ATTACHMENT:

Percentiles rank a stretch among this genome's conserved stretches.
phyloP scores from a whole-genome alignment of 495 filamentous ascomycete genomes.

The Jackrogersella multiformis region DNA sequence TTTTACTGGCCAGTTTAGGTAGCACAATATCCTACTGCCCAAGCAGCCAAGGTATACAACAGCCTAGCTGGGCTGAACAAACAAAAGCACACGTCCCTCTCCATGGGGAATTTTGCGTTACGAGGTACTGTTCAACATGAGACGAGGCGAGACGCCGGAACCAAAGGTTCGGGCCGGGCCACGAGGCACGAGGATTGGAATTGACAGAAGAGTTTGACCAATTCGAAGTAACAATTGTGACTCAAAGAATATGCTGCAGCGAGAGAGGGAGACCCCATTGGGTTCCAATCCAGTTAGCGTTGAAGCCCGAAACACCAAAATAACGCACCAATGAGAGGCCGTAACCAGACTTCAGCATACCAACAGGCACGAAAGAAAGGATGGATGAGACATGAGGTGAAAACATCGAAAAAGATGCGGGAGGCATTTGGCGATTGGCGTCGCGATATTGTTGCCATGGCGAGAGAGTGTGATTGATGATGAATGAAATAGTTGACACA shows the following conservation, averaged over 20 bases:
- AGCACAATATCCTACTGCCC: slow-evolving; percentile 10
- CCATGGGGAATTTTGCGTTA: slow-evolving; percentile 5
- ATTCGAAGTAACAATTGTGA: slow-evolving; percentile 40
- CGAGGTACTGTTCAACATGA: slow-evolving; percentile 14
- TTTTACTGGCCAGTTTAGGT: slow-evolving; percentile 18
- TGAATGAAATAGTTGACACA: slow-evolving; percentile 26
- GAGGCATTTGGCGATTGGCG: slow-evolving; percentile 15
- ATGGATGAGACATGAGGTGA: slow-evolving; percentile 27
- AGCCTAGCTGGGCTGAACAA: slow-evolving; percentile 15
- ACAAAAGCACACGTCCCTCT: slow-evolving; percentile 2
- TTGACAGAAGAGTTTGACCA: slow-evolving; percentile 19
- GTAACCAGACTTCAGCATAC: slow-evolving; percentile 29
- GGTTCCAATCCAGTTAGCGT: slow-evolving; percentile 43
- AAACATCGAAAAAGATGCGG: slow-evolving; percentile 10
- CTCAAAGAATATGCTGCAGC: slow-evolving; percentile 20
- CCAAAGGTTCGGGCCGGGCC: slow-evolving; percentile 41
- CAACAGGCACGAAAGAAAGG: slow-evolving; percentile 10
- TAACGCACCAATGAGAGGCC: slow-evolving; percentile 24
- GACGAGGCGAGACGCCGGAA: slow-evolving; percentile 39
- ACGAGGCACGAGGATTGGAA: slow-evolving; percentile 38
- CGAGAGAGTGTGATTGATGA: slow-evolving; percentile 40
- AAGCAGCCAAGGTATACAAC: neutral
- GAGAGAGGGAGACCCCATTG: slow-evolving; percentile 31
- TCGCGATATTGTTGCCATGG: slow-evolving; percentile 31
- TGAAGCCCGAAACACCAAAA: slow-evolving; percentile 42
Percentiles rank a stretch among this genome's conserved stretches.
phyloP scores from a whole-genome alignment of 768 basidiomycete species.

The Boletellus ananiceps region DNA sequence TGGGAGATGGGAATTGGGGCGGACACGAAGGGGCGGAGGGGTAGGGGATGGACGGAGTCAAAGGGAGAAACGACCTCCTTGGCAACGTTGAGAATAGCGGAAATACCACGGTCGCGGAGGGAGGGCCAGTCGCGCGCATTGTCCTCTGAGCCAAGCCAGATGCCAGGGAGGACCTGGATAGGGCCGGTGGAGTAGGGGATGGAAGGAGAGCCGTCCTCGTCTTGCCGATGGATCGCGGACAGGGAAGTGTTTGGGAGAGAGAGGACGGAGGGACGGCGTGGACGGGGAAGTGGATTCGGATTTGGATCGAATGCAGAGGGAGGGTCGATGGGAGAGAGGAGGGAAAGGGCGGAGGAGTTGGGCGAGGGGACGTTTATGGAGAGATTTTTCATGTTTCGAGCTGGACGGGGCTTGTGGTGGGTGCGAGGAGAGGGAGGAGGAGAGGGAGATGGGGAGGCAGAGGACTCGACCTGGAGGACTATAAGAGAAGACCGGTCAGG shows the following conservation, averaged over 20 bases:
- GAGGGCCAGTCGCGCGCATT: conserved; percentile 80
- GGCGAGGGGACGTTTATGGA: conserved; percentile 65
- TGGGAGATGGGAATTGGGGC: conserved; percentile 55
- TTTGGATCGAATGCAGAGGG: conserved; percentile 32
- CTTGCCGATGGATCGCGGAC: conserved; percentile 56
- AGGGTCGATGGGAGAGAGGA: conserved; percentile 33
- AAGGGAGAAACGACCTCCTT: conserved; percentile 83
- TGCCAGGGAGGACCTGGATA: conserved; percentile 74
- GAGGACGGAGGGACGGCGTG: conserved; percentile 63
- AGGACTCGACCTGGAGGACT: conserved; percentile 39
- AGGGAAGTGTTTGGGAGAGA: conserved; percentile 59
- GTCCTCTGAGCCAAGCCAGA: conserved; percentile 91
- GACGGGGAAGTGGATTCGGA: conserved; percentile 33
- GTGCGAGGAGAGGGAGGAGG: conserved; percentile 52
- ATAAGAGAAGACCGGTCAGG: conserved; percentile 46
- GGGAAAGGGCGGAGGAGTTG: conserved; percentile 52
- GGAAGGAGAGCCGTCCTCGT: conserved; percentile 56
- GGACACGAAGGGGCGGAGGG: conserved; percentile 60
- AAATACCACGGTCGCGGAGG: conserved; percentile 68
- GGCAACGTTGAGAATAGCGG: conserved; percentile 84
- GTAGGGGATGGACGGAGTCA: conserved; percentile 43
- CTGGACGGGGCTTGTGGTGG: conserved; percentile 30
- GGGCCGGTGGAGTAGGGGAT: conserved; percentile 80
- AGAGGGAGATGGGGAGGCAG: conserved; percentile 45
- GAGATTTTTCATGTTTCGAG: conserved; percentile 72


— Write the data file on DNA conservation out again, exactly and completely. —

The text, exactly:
Percentiles rank a stretch among this genome's conserved stretches.
phyloP scores from a whole-genome alignment of 495 filamentous ascomycete genomes.

The Jackrogersella multiformis region DNA sequence TTTTACTGGCCAGTTTAGGTAGCACAATATCCTACTGCCCAAGCAGCCAAGGTATACAACAGCCTAGCTGGGCTGAACAAACAAAAGCACACGTCCCTCTCCATGGGGAATTTTGCGTTACGAGGTACTGTTCAACATGAGACGAGGCGAGACGCCGGAACCAAAGGTTCGGGCCGGGCCACGAGGCACGAGGATTGGAATTGACAGAAGAGTTTGACCAATTCGAAGTAACAATTGTGACTCAAAGAATATGCTGCAGCGAGAGAGGGAGACCCCATTGGGTTCCAATCCAGTTAGCGTTGAAGCCCGAAACACCAAAATAACGCACCAATGAGAGGCCGTAACCAGACTTCAGCATACCAACAGGCACGAAAGAAAGGATGGATGAGACATGAGGTGAAAACATCGAAAAAGATGCGGGAGGCATTTGGCGATTGGCGTCGCGATATTGTTGCCATGGCGAGAGAGTGTGATTGATGATGAATGAAATAGTTGACACA shows the following conservation, averaged over 20 bases:
- AGCACAATATCCTACTGCCC: slow-evolving; percentile 10
- CCATGGGGAATTTTGCGTTA: slow-evolving; percentile 5
- ATTCGAAGTAACAATTGTGA: slow-evolving; percentile 40
- CGAGGTACTGTTCAACATGA: slow-evolving; percentile 14
- TTTTACTGGCCAGTTTAGGT: slow-evolving; percentile 18
- TGAATGAAATAGTTGACACA: slow-evolving; percentile 26
- GAGGCATTTGGCGATTGGCG: slow-evolving; percentile 15
- ATGGATGAGACATGAGGTGA: slow-evolving; percentile 27
- AGCCTAGCTGGGCTGAACAA: slow-evolving; percentile 15
- ACAAAAGCACACGTCCCTCT: slow-evolving; percentile 2
- TTGACAGAAGAGTTTGACCA: slow-evolving; percentile 19
- GTAACCAGACTTCAGCATAC: slow-evolving; percentile 29
- GGTTCCAATCCAGTTAGCGT: slow-evolving; percentile 43
- AAACATCGAAAAAGATGCGG: slow-evolving; percentile 10
- CTCAAAGAATATGCTGCAGC: slow-evolving; percentile 20
- CCAAAGGTTCGGGCCGGGCC: slow-evolving; percentile 41
- CAACAGGCACGAAAGAAAGG: slow-evolving; percentile 10
- TAACGCACCAATGAGAGGCC: slow-evolving; percentile 24
- GACGAGGCGAGACGCCGGAA: slow-evolving; percentile 39
- ACGAGGCACGAGGATTGGAA: slow-evolving; percentile 38
- CGAGAGAGTGTGATTGATGA: slow-evolving; percentile 40
- AAGCAGCCAAGGTATACAAC: neutral
- GAGAGAGGGAGACCCCATTG: slow-evolving; percentile 31
- TCGCGATATTGTTGCCATGG: slow-evolving; percentile 31
- TGAAGCCCGAAACACCAAAA: slow-evolving; percentile 42
Percentiles rank a stretch among this genome's conserved stretches.
phyloP scores from a whole-genome alignment of 768 basidiomycete species.

The Boletellus ananiceps region DNA sequence TGGGAGATGGGAATTGGGGCGGACACGAAGGGGCGGAGGGGTAGGGGATGGACGGAGTCAAAGGGAGAAACGACCTCCTTGGCAACGTTGAGAATAGCGGAAATACCACGGTCGCGGAGGGAGGGCCAGTCGCGCGCATTGTCCTCTGAGCCAAGCCAGATGCCAGGGAGGACCTGGATAGGGCCGGTGGAGTAGGGGATGGAAGGAGAGCCGTCCTCGTCTTGCCGATGGATCGCGGACAGGGAAGTGTTTGGGAGAGAGAGGACGGAGGGACGGCGTGGACGGGGAAGTGGATTCGGATTTGGATCGAATGCAGAGGGAGGGTCGATGGGAGAGAGGAGGGAAAGGGCGGAGGAGTTGGGCGAGGGGACGTTTATGGAGAGATTTTTCATGTTTCGAGCTGGACGGGGCTTGTGGTGGGTGCGAGGAGAGGGAGGAGGAGAGGGAGATGGGGAGGCAGAGGACTCGACCTGGAGGACTATAAGAGAAGACCGGTCAGG shows the following conservation, averaged over 20 bases:
- GAGGGCCAGTCGCGCGCATT: conserved; percentile 80
- GGCGAGGGGACGTTTATGGA: conserved; percentile 65
- TGGGAGATGGGAATTGGGGC: conserved; percentile 55
- TTTGGATCGAATGCAGAGGG: conserved; percentile 32
- CTTGCCGATGGATCGCGGAC: conserved; percentile 56
- AGGGTCGATGGGAGAGAGGA: conserved; percentile 33
- AAGGGAGAAACGACCTCCTT: conserved; percentile 83
- TGCCAGGGAGGACCTGGATA: conserved; percentile 74
- GAGGACGGAGGGACGGCGTG: conserved; percentile 63
- AGGACTCGACCTGGAGGACT: conserved; percentile 39
- AGGGAAGTGTTTGGGAGAGA: conserved; percentile 59
- GTCCTCTGAGCCAAGCCAGA: conserved; percentile 91
- GACGGGGAAGTGGATTCGGA: conserved; percentile 33
- GTGCGAGGAGAGGGAGGAGG: conserved; percentile 52
- ATAAGAGAAGACCGGTCAGG: conserved; percentile 46
- GGGAAAGGGCGGAGGAGTTG: conserved; percentile 52
- GGAAGGAGAGCCGTCCTCGT: conserved; percentile 56
- GGACACGAAGGGGCGGAGGG: conserved; percentile 60
- AAATACCACGGTCGCGGAGG: conserved; percentile 68
- GGCAACGTTGAGAATAGCGG: conserved; percentile 84
- GTAGGGGATGGACGGAGTCA: conserved; percentile 43
- CTGGACGGGGCTTGTGGTGG: conserved; percentile 30
- GGGCCGGTGGAGTAGGGGAT: conserved; percentile 80
- AGAGGGAGATGGGGAGGCAG: conserved; percentile 45
- GAGATTTTTCATGTTTCGAG: conserved; percentile 72